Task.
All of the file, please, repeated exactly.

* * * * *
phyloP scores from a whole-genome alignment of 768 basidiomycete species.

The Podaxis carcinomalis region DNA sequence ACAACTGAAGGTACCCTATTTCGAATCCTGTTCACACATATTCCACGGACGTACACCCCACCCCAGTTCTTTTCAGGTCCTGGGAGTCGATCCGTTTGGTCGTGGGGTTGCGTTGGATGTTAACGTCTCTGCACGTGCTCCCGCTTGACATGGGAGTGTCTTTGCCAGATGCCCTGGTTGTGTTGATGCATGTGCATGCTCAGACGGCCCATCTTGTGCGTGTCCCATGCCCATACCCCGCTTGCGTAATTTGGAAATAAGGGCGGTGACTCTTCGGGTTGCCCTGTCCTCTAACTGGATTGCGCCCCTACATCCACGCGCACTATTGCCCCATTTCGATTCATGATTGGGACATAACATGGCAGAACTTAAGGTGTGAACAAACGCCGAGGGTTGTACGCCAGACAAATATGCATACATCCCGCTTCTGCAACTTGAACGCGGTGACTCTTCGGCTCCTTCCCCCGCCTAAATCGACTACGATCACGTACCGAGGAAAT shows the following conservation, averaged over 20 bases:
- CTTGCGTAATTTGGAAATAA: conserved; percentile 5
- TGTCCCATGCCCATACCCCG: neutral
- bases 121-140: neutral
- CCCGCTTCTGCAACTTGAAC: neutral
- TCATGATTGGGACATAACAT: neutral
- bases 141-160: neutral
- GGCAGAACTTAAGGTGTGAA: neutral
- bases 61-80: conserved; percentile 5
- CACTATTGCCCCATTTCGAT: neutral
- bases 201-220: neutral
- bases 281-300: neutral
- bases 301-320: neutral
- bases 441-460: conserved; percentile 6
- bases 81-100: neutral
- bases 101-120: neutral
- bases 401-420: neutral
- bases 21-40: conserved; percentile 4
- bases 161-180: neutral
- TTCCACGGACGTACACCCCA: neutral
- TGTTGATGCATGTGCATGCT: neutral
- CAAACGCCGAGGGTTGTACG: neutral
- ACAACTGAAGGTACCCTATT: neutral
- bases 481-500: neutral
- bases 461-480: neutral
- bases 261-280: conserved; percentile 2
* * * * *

phyloP scores from a whole-genome alignment of 768 basidiomycete species.

The Podaxis carcinomalis region DNA sequence ACAACTGAAGGTACCCTATTTCGAATCCTGTTCACACATATTCCACGGACGTACACCCCACCCCAGTTCTTTTCAGGTCCTGGGAGTCGATCCGTTTGGTCGTGGGGTTGCGTTGGATGTTAACGTCTCTGCACGTGCTCCCGCTTGACATGGGAGTGTCTTTGCCAGATGCCCTGGTTGTGTTGATGCATGTGCATGCTCAGACGGCCCATCTTGTGCGTGTCCCATGCCCATACCCCGCTTGCGTAATTTGGAAATAAGGGCGGTGACTCTTCGGGTTGCCCTGTCCTCTAACTGGATTGCGCCCCTACATCCACGCGCACTATTGCCCCATTTCGATTCATGATTGGGACATAACATGGCAGAACTTAAGGTGTGAACAAACGCCGAGGGTTGTACGCCAGACAAATATGCATACATCCCGCTTCTGCAACTTGAACGCGGTGACTCTTCGGCTCCTTCCCCCGCCTAAATCGACTACGATCACGTACCGAGGAAAT shows the following conservation, averaged over 20 bases:
- CTTGCGTAATTTGGAAATAA: conserved; percentile 5
- TGTCCCATGCCCATACCCCG: neutral
- bases 121-140: neutral
- CCCGCTTCTGCAACTTGAAC: neutral
- TCATGATTGGGACATAACAT: neutral
- bases 141-160: neutral
- GGCAGAACTTAAGGTGTGAA: neutral
- bases 61-80: conserved; percentile 5
- CACTATTGCCCCATTTCGAT: neutral
- bases 201-220: neutral
- bases 281-300: neutral
- bases 301-320: neutral
- bases 441-460: conserved; percentile 6
- bases 81-100: neutral
- bases 101-120: neutral
- bases 401-420: neutral
- bases 21-40: conserved; percentile 4
- bases 161-180: neutral
- TTCCACGGACGTACACCCCA: neutral
- TGTTGATGCATGTGCATGCT: neutral
- CAAACGCCGAGGGTTGTACG: neutral
- ACAACTGAAGGTACCCTATT: neutral
- bases 481-500: neutral
- bases 461-480: neutral
- bases 261-280: conserved; percentile 2